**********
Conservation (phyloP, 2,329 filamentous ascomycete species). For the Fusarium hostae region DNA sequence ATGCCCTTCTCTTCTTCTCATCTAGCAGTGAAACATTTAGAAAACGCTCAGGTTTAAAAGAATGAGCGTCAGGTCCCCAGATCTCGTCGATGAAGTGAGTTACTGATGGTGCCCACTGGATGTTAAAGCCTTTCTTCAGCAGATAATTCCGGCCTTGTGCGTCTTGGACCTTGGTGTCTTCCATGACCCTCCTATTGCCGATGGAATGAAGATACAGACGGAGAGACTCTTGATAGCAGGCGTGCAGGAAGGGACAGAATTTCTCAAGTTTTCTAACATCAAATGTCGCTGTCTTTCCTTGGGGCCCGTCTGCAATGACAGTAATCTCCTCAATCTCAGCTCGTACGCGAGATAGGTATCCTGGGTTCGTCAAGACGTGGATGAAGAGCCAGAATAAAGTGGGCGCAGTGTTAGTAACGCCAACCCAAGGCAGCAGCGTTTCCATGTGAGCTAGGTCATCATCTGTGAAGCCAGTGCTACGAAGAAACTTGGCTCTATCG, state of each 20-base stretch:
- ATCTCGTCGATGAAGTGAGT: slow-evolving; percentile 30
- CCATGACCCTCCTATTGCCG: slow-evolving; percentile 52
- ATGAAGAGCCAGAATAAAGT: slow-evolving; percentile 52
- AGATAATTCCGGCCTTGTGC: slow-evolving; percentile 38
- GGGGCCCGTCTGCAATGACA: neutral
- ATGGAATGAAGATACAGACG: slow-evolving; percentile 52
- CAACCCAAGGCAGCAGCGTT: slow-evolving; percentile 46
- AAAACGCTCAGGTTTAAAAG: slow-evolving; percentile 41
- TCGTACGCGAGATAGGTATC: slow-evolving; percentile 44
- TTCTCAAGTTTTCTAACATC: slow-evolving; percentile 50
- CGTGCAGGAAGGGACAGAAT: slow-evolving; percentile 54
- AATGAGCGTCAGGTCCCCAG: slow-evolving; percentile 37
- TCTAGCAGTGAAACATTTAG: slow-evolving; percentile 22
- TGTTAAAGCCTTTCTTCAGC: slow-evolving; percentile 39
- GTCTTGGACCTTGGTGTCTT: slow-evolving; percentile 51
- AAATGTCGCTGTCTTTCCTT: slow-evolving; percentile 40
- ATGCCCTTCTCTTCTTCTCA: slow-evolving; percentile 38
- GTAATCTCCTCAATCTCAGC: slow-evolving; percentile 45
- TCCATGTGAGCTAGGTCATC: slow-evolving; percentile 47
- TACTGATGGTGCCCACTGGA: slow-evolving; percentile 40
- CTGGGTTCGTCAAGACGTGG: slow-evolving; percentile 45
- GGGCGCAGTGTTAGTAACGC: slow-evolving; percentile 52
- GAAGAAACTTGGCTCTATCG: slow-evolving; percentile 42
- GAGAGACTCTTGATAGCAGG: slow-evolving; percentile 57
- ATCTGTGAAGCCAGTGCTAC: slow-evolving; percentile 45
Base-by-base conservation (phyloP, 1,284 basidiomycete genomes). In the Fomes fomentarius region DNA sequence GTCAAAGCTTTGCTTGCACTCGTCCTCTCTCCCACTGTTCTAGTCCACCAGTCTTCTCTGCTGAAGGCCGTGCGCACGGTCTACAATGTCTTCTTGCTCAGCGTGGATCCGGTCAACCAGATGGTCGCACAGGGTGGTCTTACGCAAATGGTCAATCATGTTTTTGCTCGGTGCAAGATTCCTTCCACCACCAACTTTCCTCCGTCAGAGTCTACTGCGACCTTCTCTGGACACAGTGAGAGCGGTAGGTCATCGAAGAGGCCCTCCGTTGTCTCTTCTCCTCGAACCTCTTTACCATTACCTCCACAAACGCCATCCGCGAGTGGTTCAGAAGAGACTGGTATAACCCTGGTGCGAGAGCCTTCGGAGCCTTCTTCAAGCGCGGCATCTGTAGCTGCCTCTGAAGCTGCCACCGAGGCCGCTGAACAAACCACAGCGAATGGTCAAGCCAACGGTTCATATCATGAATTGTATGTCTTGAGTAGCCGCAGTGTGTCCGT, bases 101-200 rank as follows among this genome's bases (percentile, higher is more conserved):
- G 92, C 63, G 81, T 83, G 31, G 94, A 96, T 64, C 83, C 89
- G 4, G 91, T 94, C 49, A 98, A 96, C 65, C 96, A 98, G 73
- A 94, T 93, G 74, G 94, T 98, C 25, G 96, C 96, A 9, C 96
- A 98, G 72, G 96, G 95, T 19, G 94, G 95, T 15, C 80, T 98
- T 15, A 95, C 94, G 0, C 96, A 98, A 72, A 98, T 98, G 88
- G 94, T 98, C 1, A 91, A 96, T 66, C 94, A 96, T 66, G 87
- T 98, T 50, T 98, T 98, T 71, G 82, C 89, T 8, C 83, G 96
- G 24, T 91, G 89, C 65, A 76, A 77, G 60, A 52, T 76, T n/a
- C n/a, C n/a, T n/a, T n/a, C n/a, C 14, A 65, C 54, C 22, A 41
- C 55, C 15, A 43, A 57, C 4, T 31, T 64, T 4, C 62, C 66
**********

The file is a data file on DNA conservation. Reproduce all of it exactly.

Conservation (phyloP, 2,329 filamentous ascomycete species). For the Fusarium hostae region DNA sequence ATGCCCTTCTCTTCTTCTCATCTAGCAGTGAAACATTTAGAAAACGCTCAGGTTTAAAAGAATGAGCGTCAGGTCCCCAGATCTCGTCGATGAAGTGAGTTACTGATGGTGCCCACTGGATGTTAAAGCCTTTCTTCAGCAGATAATTCCGGCCTTGTGCGTCTTGGACCTTGGTGTCTTCCATGACCCTCCTATTGCCGATGGAATGAAGATACAGACGGAGAGACTCTTGATAGCAGGCGTGCAGGAAGGGACAGAATTTCTCAAGTTTTCTAACATCAAATGTCGCTGTCTTTCCTTGGGGCCCGTCTGCAATGACAGTAATCTCCTCAATCTCAGCTCGTACGCGAGATAGGTATCCTGGGTTCGTCAAGACGTGGATGAAGAGCCAGAATAAAGTGGGCGCAGTGTTAGTAACGCCAACCCAAGGCAGCAGCGTTTCCATGTGAGCTAGGTCATCATCTGTGAAGCCAGTGCTACGAAGAAACTTGGCTCTATCG, state of each 20-base stretch:
- ATCTCGTCGATGAAGTGAGT: slow-evolving; percentile 30
- CCATGACCCTCCTATTGCCG: slow-evolving; percentile 52
- ATGAAGAGCCAGAATAAAGT: slow-evolving; percentile 52
- AGATAATTCCGGCCTTGTGC: slow-evolving; percentile 38
- GGGGCCCGTCTGCAATGACA: neutral
- ATGGAATGAAGATACAGACG: slow-evolving; percentile 52
- CAACCCAAGGCAGCAGCGTT: slow-evolving; percentile 46
- AAAACGCTCAGGTTTAAAAG: slow-evolving; percentile 41
- TCGTACGCGAGATAGGTATC: slow-evolving; percentile 44
- TTCTCAAGTTTTCTAACATC: slow-evolving; percentile 50
- CGTGCAGGAAGGGACAGAAT: slow-evolving; percentile 54
- AATGAGCGTCAGGTCCCCAG: slow-evolving; percentile 37
- TCTAGCAGTGAAACATTTAG: slow-evolving; percentile 22
- TGTTAAAGCCTTTCTTCAGC: slow-evolving; percentile 39
- GTCTTGGACCTTGGTGTCTT: slow-evolving; percentile 51
- AAATGTCGCTGTCTTTCCTT: slow-evolving; percentile 40
- ATGCCCTTCTCTTCTTCTCA: slow-evolving; percentile 38
- GTAATCTCCTCAATCTCAGC: slow-evolving; percentile 45
- TCCATGTGAGCTAGGTCATC: slow-evolving; percentile 47
- TACTGATGGTGCCCACTGGA: slow-evolving; percentile 40
- CTGGGTTCGTCAAGACGTGG: slow-evolving; percentile 45
- GGGCGCAGTGTTAGTAACGC: slow-evolving; percentile 52
- GAAGAAACTTGGCTCTATCG: slow-evolving; percentile 42
- GAGAGACTCTTGATAGCAGG: slow-evolving; percentile 57
- ATCTGTGAAGCCAGTGCTAC: slow-evolving; percentile 45
Base-by-base conservation (phyloP, 1,284 basidiomycete genomes). In the Fomes fomentarius region DNA sequence GTCAAAGCTTTGCTTGCACTCGTCCTCTCTCCCACTGTTCTAGTCCACCAGTCTTCTCTGCTGAAGGCCGTGCGCACGGTCTACAATGTCTTCTTGCTCAGCGTGGATCCGGTCAACCAGATGGTCGCACAGGGTGGTCTTACGCAAATGGTCAATCATGTTTTTGCTCGGTGCAAGATTCCTTCCACCACCAACTTTCCTCCGTCAGAGTCTACTGCGACCTTCTCTGGACACAGTGAGAGCGGTAGGTCATCGAAGAGGCCCTCCGTTGTCTCTTCTCCTCGAACCTCTTTACCATTACCTCCACAAACGCCATCCGCGAGTGGTTCAGAAGAGACTGGTATAACCCTGGTGCGAGAGCCTTCGGAGCCTTCTTCAAGCGCGGCATCTGTAGCTGCCTCTGAAGCTGCCACCGAGGCCGCTGAACAAACCACAGCGAATGGTCAAGCCAACGGTTCATATCATGAATTGTATGTCTTGAGTAGCCGCAGTGTGTCCGT, bases 101-200 rank as follows among this genome's bases (percentile, higher is more conserved):
- G 92, C 63, G 81, T 83, G 31, G 94, A 96, T 64, C 83, C 89
- G 4, G 91, T 94, C 49, A 98, A 96, C 65, C 96, A 98, G 73
- A 94, T 93, G 74, G 94, T 98, C 25, G 96, C 96, A 9, C 96
- A 98, G 72, G 96, G 95, T 19, G 94, G 95, T 15, C 80, T 98
- T 15, A 95, C 94, G 0, C 96, A 98, A 72, A 98, T 98, G 88
- G 94, T 98, C 1, A 91, A 96, T 66, C 94, A 96, T 66, G 87
- T 98, T 50, T 98, T 98, T 71, G 82, C 89, T 8, C 83, G 96
- G 24, T 91, G 89, C 65, A 76, A 77, G 60, A 52, T 76, T n/a
- C n/a, C n/a, T n/a, T n/a, C n/a, C 14, A 65, C 54, C 22, A 41
- C 55, C 15, A 43, A 57, C 4, T 31, T 64, T 4, C 62, C 66